You will want to consult with your doctor on the right premedication protocol for you. I use a version of what The Mastocytosis Society recommends. I do have MCAS, however those who have “just” allergies and not mast cell disease can follow mast cell protocols with quite a bit of success.  That protocol is:

  • Corticosteroids, either intravenous 2 hours beforehand (if  this needs to be done right away), or orally starting 2 days beforehand (if you have time to plan).
    • If you receive an injection of steroids before a procedure, you need a taper of steroids to begin after the injection wears off to account for biphasic reaction or further irritation from the medication or procedure.
    • The length of the taper will depend on the procedure and your particular reactivity. Consult with your doctor.
    • For me personally, my preferred steroid injection is solu-medrol (methylpredisolone sodium succinate powder for injection- mixed in water only, no ethanol).
  • Intravenous or intramuscular benadryl  25-50 mg 1 hour before and 25-50mg IV, IM, or orally every 4-6 hours after  until chance of reaction is passed. (This may be several days depending on the procedure or medication.)
    • This needs to be intravenous or intramuscular if at all possible because it is much more effective than oral.
    • Hospira brand is safest for me diphenhydramine hcl for injection is safest for me.
    • If you are concerned about having a reaction to the benadryl or an ingredient in it, wait until the steroids have kicked in, and choose intramuscular over intravenous as it will “mute” the reaction somewhat.
    • You may be able to use another strong H1 antihistamine such as hydroxyzine if you cannot use benadryl. Consult with your doctor.
  • Oral, intravenous, or intramusculer H2 antihistamine (pepcid 40mg or zantac 150mg) 1 hour before and every 4-6 hours after until chance of reaction has passed.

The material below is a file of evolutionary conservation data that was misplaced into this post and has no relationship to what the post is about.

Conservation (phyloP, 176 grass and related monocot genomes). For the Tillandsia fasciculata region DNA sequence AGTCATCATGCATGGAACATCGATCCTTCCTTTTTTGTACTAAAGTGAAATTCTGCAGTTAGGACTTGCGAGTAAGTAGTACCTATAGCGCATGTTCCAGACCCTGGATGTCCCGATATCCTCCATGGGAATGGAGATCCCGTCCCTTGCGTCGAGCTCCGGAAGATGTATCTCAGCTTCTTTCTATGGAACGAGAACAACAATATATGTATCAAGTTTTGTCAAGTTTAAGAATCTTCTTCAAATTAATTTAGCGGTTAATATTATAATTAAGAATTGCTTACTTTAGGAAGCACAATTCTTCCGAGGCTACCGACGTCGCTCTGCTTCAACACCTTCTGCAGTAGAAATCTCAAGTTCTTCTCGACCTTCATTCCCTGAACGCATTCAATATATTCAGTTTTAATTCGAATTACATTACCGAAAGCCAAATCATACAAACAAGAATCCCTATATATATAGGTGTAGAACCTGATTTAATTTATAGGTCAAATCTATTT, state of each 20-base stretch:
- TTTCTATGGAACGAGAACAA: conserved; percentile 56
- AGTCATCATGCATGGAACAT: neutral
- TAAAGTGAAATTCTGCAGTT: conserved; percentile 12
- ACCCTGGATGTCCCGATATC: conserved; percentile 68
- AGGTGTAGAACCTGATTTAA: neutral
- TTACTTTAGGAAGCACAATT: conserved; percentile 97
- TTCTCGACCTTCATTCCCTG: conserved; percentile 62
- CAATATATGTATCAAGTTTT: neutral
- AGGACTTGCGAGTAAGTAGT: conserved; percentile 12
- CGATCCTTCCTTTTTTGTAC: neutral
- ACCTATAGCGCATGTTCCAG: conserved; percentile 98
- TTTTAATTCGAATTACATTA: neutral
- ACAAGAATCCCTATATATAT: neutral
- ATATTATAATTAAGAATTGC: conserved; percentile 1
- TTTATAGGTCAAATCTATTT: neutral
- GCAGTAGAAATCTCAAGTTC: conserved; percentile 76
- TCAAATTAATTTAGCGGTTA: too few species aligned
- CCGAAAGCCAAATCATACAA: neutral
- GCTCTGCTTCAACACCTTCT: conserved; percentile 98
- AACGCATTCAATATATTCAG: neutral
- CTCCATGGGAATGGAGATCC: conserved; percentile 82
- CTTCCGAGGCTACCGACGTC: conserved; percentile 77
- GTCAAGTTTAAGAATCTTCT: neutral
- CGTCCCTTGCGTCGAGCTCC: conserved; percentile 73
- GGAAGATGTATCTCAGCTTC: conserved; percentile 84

• This increases the effectiveness of the benadryl (or other h1 antihistamine).
    • This is less of a big deal to do IV or IM, and can be oral. Meaning if you can’t find a safe injectable version, ask the hospital staff to allow you to take your own H2 if you have one.

All meds should of course be prervative free and corn free.

 

Cook Ahead

If you have a corn allergy, it’s highly unlikely that you will be able to eat any hospital food, even if they swear they can cook you something corn-free. Most people, not even medical staff, just cannot understand what “corn free” is to the degree that we have to avoid it. If you know you are going to have be inpatient, cook yourself enough meals in advance to cover your planned stay and then some, and keep it in the freezer. If you don’t have a lot of freezer space, consider investing in a separate freezer. Even in an apartment it’s likely you can make room for at least a small freezer. You can likely create some vertical storage shelving above it to reclaim some of that space. (I originally said you can store stuff on top of it, and then found a TON of manufacturer advice not to do that because it interferes with venting!)  If money is a concern, you should be able to find used freezers on craigslist, although you’ll possibly need to do some work to decontaminate it since it may have had unsafe food in it. (I realize that *any* money is still money that many of us don’t have, and I totally understand and sympathize- I’m just making my ideal-world recommendations.)

As far as what to cook ahead, that depends on your preferences and safe foods. I honestly haven’t found too many things that I eat that don’t freeze and reheat well, maybe cooked eggs (which I personally am allergic to) and some types of dairy products such as cream and un-melted cheeses may get gross. When cooking for hospital visits, probably go with things that are easy to chew and somewhat bland as if you aren’t feeling well you may not enjoy chewing or spicy items, and even consider freezing or canning (more on corn-free canning here) some plain bone or meat broth in case you’re feeling too ill to tolerate anything else. I try to keep bland soups, baby-food style meat purees, broth, and fruit purees on hand for illness or a possible hospitalization.

You will need to get permission from the hospital to bring your own food. Be polite but firm about this- it’s not optional. You will also need to arrange for a place to keep frozen food and a way to reheat it.

Pack Ahead

Create a “hospital bag” (or in my case a suitcase) that contains everything you need for a hospital stay. The exact contents will depend very much on your sensitivity and needs, but I would err on the side of over-preparing, as you may find that in a hospital context, your reactivity and sensitivity ratchets up quite a bit.

Here is what is in my hospital bag:

  • 3x Twin Sheet Sets (I will react to the laundry detergents used by the hospital so need to bring my own clean bedding)
  • 3x spare twin fitted sheets (You may sweat, bleed, or otherwise soil the sheets in a hospital context, so bring spares!)
  • 2x Vog n99 Carbon Filter mask *with* head strap accessory.